Women and Children Testify of the Restoration

    By Faye Fischer, Church history specialist, with research assistance from Anne Berryhill, executive services
    2 June 2020

    In this post, Faye Fischer highlights library collections that capture women’s and children’s voices regarding Joseph Smith, his character, and his role in the Restoration.

    Joseph Smith's First Vision and the Restoration of the gospel of Jesus Christ are events that many hold dear to their hearts. This springtime, many members of the Church have felt a renewed testimony of the First Vision as they have followed inspired invitations to study and personalize Joseph’s experience in the Sacred Grove 200 years ago.

    Many of the early voices we hear testifying to the truthfulness of the Restoration and the Prophet Joseph Smith come from the accounts and records of men, but women and children were also there every step of the way, lending their faith and belief to the growth of the Church. Women recognized the added light and enhanced roles available to them as a result of the First Vision and Restoration.

    The women closest to Joseph were given specific roles and responsibilities in the unfolding of the Restoration. Joseph shared many of his sacred experiences with his mother, and his wife, Emma, assisted in the translation of the Book of Mormon.

    Organization of the Relief Society, by Nadine Barton

    Emma Hale Smith spoke often to the Relief Society about the divine mission they were appointed to fulfill at Joseph’s behest. Her husband, the Prophet, gave her authority to establish a pattern of teaching, discussion, and service among the sisters. In minutes of early Relief Society meetings, Emma is recorded encouraging the sisters to “abide the Book of Mormon and Doctrine and Covenants.”1

    Lucy Mack Smith testified frequently of the Restoration and the role her sons played. As the Saints were preparing to head west, she told the story of the coming forth of the Book of Mormon and the sacrifices her family made and encouraged the impoverished Saints with her faith: “My family could go to work and get means to print the Book of Mormon. Do not be discouraged and say that you can’t get wagons and things. … If you feel cross you will have trouble.”2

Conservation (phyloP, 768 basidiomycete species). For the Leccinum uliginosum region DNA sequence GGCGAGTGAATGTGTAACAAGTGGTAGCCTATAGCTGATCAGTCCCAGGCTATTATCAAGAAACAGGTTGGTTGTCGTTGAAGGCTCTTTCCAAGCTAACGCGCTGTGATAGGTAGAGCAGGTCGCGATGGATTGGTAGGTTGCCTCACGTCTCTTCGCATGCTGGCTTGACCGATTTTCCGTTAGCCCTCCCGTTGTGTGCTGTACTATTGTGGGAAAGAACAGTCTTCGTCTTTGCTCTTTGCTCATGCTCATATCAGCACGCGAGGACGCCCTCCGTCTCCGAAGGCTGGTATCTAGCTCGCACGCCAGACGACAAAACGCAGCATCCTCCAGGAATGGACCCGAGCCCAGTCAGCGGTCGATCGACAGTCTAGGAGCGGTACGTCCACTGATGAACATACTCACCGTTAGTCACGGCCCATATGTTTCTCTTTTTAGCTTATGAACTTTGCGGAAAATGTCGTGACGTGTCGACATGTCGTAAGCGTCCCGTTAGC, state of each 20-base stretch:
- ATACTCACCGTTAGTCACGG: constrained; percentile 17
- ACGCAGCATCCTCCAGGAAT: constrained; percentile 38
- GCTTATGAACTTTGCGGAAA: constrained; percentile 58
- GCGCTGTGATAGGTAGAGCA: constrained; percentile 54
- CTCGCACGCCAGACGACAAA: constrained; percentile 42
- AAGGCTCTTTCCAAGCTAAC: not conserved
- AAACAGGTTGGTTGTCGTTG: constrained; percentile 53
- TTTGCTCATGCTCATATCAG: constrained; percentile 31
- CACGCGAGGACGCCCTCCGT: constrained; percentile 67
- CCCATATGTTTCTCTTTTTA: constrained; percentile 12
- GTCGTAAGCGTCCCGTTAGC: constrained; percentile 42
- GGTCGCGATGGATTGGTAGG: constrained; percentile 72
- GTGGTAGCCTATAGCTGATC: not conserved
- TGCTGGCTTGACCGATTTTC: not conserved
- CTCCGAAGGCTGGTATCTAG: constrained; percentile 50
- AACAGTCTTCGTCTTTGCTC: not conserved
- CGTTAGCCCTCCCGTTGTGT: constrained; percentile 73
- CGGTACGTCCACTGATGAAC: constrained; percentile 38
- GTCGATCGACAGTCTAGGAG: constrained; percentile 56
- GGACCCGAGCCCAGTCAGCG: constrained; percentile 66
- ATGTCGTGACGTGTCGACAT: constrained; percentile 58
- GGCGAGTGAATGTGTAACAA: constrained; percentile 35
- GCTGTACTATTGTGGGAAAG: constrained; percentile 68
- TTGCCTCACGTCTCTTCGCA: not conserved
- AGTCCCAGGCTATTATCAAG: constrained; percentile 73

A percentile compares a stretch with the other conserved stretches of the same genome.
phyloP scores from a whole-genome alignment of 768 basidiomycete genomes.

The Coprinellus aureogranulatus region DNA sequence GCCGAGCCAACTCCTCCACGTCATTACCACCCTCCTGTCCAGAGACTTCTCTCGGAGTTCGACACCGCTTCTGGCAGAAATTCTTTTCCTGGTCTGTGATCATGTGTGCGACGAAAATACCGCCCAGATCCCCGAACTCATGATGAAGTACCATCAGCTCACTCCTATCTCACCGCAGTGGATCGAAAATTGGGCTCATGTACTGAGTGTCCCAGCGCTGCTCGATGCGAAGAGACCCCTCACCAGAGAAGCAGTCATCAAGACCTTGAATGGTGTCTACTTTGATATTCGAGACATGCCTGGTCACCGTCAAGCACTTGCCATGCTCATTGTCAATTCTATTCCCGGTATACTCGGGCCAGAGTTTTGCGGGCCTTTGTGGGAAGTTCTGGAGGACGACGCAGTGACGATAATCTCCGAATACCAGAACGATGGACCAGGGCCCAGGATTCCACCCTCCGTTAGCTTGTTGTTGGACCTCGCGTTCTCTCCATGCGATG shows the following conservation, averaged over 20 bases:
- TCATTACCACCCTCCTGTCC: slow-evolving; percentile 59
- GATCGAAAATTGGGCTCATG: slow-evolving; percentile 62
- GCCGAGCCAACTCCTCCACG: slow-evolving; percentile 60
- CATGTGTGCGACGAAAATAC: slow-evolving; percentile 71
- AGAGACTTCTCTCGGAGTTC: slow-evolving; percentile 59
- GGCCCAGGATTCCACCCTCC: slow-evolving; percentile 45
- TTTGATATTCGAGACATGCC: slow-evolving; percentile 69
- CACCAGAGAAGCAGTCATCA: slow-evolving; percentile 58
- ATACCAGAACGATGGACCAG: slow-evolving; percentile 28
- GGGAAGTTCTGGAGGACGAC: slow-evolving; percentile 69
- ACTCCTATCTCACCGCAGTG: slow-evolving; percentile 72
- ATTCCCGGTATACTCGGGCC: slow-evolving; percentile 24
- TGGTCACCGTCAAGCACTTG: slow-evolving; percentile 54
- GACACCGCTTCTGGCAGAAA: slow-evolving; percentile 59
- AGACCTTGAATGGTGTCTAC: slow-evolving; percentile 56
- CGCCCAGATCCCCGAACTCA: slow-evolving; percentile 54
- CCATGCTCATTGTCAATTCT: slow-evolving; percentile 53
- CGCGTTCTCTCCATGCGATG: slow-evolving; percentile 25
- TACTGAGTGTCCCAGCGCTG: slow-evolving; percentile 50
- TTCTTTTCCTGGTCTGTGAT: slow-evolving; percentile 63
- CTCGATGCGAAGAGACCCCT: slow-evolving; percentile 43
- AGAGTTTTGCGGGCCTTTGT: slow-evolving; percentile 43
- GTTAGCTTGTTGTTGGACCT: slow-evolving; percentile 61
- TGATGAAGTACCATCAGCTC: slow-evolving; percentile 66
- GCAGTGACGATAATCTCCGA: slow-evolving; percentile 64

Prominent female members continued to testify of the divinity of Joseph Smith’s prophetic calling and the restorative work he instigated. These testimonies began to be widely disseminated through published channels, most notably the Woman’s Exponent (a Utah newspaper staffed and written almost entirely by women). Major commemorations of Joseph Smith’s life inspired women to write their testimonies. In 1905, for example, the Church celebrated Joseph Smith’s 100th birthday. That year and the next, the Woman’s Exponent was filled with tributes and testimonies of the Prophet and the great work of Restoration that had been growing in strength and numbers for 85 years.

    “The truths proclaimed by the Prophet Joseph have permeated the world, … and [have] developed a vast change of sentiment among the children of men, light has come into the world, … and men yet unborn will come to acknowledge the boy Prophet a great benefactor, as well as Seer and Revelator.”3

    An honorary poem by Nellia, or Nellie, Becroft printed in the November 1906 Woman’s Exponent speaks of Joseph Smith’s role in organizing and empowering the women of the Church through the Restoration:

    “Forgetting not his mother’s sex, for womanhood he turned the key;

    Unfettered she arose and grasped the scope of her grand destiny;

    O daughters all of Mother Eve! O womankind where’er you be!

    Know this: the Prophet Joseph Smith this era brought to you and me.”4

    In 2005, another 100 years later, on the Prophet’s 200th birthday, the children of the Sandy Utah Granite South Stake recorded their testimonies of the First Vision and the Restoration. On slips of paper, they wrote their tender feelings or drew pictures of the Prophet conversing with heavenly visitors and translating the Book of Mormon. These are a few of their simple testimonies:

    “I no Joseph Smith is real and I hop you will believe.”
    “My testimony about Joseph Smith is that … he lived a long time ago, he found the gold plates in the ground, he was the 1st lader day prophet.”
    “He was a true prophet and he was one of the best ever.”5

    Though these testimonies do not follow the conventions of grammar and spelling, they speak to the way children understand and embrace Joseph’s sacred experience. The powerful voices of women and children are peppered throughout the records of the Church. You can explore Church periodicals (especially the Woman’s Exponent, the Relief Society Magazine, and the Children’s Friend) and conference reports, or search for journals or personal accounts in the Church History Catalog.

    We invite you to research the statements of their faith during this bicentennial year, when we celebrate the divine truth stated by Clarissa S. Williams (sixth General President of the Relief Society):

    “While he was still a boy he sought the Lord in prayer and found him. As a result he startled the world with the knowledge that God is in the likeness of man, and that he can and will reveal himself to man in answer to prayer.”6

    Top image: The Prophet Joseph Loved Children, by Clark Kelley Price